What are we going to do when all of the fresh water supplies in the world are exhausted? We’ll drink beer, of course! Or maybe not. Besides the fact that beer will ultimately dehydrate us, beer production consumes five liters of water for each liter of beer brewed. And this estimate doesn’t include all the water needed to grow the ingredients used to brew the beer. So, no water, no beer.
Thinking about this makes me realize that water is used to produce everything. Beyond daily use for bathing, food preparation, and cleaning of clothes, virtually all manufacturing requires water. Did you know that your computer took almost 7,000 liters of water to make? And, that the water used in semiconductor manufacturing processes is mostly ultra-pure water?
The fact of the matter is that, as living beings, we are dependent on water. Now, don’t get depressed and stop reading. I admit that even though I am an environmentalist, I often hate hearing environmental stories because they make me feel helpless and never seem to have a happy ending. I promise that there can be a happy ending here. Our water issues are so massive that solving them will take a lot of new approaches and innovative solutions.
One area to attack is the water distribution infrastructure. A third of U.S. utilities report a loss of more than 40 percent of fresh water annually due to leaks in the water distribution systems. This includes leaks in the big pipes transporting water, all the way down to leaks around your house. Imagine a 40 percent loss in any other commodity, such as gasoline! We simply wouldn’t put up with the excessive bills, waste, and pollution. But in the case of water, our most precious resource, we have closed our eyes and failed to act.
One way to correct the leaking water distribution system is with better metering. Our typical mechanical meters are actually very poor at detecting flows below about 30 liters per hour. Worse yet, mechanical meter accuracy degrades over time as the mechanical parts wear out. Today, there’s a better way to measure water flow – ultrasonic waves. Ultrasonic meters can measure with 10X greater accuracy than mechanical meters. Given that the average U.S. household leaks 45,000 liters of water per year, the average estimated leak flow rate is 5 liters per hour. This isn’t enough for your mechanical meter to detect, but well within the range of an ultrasonic meter. In addition, ultrasonic measurement doesn’t require any moving parts, so there’s nothing to wear out.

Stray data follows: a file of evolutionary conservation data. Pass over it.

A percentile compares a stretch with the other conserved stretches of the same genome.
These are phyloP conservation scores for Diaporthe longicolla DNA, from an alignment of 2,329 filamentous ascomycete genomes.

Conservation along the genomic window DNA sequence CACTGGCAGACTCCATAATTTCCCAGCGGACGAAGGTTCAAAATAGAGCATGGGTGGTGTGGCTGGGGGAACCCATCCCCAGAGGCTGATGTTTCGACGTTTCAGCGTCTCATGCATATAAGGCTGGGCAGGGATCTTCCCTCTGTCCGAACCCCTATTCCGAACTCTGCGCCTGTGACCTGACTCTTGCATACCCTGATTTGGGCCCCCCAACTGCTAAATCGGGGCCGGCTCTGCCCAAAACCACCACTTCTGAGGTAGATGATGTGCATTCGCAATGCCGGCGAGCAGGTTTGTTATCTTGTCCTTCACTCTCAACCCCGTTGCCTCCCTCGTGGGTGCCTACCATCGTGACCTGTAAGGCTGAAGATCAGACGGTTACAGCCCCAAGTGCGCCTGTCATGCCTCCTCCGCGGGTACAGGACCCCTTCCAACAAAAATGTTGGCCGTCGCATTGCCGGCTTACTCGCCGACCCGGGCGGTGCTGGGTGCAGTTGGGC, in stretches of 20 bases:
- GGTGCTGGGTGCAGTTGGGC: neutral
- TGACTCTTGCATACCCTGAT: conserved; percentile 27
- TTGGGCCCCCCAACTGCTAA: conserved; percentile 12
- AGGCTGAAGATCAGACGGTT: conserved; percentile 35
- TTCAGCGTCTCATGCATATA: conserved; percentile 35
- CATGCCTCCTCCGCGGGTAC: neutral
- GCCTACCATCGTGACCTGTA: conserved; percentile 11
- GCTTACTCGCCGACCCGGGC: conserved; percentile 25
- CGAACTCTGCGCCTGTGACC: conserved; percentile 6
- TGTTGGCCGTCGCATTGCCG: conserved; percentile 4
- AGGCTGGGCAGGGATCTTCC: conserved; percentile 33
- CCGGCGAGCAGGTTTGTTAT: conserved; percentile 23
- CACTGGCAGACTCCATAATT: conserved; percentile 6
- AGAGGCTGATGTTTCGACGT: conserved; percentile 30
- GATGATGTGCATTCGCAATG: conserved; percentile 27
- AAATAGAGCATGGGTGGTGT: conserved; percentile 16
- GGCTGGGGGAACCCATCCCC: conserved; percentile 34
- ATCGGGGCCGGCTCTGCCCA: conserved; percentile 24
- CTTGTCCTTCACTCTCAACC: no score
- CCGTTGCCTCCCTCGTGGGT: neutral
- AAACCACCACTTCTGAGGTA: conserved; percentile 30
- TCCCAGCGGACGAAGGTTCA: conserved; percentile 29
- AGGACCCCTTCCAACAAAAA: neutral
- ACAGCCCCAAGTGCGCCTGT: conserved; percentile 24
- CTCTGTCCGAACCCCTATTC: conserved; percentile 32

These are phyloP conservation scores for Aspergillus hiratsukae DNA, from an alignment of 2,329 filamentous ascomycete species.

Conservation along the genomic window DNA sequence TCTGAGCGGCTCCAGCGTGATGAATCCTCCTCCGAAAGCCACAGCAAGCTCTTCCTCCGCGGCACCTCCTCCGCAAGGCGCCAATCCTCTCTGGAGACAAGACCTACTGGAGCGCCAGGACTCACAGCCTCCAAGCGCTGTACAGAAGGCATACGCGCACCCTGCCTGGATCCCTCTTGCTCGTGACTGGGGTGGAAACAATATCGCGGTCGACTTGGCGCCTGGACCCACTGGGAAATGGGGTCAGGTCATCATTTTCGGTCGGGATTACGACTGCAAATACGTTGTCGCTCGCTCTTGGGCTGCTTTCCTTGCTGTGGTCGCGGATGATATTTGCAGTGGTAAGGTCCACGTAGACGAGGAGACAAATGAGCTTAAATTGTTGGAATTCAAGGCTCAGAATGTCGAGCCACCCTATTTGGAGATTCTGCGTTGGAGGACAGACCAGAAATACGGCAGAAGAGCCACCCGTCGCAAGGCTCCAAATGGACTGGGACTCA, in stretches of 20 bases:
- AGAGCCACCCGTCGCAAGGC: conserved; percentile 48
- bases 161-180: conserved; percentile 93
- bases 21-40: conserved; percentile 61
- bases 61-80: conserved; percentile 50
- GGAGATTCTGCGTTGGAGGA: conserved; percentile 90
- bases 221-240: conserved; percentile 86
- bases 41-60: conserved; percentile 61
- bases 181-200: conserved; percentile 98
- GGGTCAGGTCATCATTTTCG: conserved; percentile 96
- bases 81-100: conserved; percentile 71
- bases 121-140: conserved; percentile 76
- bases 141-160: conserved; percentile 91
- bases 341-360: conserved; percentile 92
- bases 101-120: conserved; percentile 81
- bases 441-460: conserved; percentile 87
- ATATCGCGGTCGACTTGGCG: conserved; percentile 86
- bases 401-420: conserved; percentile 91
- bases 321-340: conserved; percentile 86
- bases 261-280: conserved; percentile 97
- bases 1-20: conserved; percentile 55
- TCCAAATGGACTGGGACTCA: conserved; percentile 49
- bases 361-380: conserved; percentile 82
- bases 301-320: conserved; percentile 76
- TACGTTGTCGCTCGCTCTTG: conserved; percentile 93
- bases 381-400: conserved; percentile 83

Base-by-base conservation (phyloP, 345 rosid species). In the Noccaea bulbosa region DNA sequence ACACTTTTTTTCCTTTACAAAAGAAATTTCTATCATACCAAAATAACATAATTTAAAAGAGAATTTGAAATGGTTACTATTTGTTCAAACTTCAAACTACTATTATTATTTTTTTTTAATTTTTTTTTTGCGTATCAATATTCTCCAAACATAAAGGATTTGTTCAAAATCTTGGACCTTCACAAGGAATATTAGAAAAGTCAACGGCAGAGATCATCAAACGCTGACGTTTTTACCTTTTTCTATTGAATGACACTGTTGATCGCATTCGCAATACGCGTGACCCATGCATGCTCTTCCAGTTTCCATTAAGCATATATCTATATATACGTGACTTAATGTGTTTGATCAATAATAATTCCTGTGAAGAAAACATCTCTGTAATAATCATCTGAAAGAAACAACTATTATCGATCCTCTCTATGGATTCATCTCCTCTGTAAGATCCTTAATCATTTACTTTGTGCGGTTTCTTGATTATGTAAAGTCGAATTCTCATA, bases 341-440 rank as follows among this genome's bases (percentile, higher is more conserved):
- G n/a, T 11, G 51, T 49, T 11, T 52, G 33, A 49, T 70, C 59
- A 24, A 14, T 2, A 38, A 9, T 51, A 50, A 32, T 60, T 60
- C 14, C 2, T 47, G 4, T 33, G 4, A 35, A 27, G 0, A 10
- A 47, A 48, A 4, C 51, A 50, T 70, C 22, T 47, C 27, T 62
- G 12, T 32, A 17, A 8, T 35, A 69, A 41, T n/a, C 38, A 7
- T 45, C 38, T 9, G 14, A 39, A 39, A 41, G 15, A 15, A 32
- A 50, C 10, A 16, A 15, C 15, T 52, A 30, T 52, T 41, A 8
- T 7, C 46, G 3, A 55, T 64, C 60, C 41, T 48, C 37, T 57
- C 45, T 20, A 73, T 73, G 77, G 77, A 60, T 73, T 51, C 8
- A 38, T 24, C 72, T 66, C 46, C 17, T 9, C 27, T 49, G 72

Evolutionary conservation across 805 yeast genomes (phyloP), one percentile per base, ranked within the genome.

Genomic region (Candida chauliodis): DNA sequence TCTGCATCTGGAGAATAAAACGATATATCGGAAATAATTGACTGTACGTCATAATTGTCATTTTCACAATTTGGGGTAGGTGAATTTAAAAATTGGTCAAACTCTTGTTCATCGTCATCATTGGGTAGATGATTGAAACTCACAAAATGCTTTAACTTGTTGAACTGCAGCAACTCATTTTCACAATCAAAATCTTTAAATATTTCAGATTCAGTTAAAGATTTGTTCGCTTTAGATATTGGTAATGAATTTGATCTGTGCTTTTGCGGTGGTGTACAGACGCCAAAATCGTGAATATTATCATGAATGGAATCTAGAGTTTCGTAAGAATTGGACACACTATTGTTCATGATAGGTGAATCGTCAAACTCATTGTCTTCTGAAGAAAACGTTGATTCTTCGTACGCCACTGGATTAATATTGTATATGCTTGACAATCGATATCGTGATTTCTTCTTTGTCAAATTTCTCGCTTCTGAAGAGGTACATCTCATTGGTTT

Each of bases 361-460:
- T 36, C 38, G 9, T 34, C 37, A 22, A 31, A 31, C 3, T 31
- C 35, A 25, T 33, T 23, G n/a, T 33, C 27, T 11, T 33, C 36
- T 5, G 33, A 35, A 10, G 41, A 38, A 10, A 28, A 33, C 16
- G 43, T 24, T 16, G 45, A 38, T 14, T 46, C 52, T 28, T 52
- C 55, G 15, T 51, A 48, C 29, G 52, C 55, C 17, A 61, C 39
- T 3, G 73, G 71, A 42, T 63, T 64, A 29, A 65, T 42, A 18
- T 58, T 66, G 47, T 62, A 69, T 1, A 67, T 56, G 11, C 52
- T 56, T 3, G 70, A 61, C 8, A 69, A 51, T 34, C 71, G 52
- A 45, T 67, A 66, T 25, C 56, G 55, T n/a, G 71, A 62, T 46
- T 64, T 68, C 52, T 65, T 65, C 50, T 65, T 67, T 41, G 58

Ultrasonic sounds great, but what’s the catch? It needn’t be more expensive, as ultrasonic metering will more than pay for itself over time. With ultrasonic meters in an automated water meter infrastructure, utilities could identify leaks and bill for what they now overlook. They could recoup revenue and tighten their distribution infrastructure. With an estimated cost of $1.50 per 4,500 liters of water, utilities stand to recover $15 per customer per year. Depending on the cost of meters in volume, utilities should achieve a relatively quick return on investment. This is good for the utility companies, and we would all have a metering infrastructure that continues to perform accurately and reliably for decades.
I think that makes a lot of sense. I suggest you check out Maxim’s ultrasonic water meter, MAXREFDES70#. It’s a reference design, built to help meter manufacturers accelerate their designs and reduce the cost of different types of meters.
David Andeen is the director of reference designs at Maxim Integrated. He joined Maxim in 2005 and has had roles in both sales and segment marketing, prior to his current responsibility. Andeen holds a Ph.D. in Material Science from the University of California, Santa Barbara.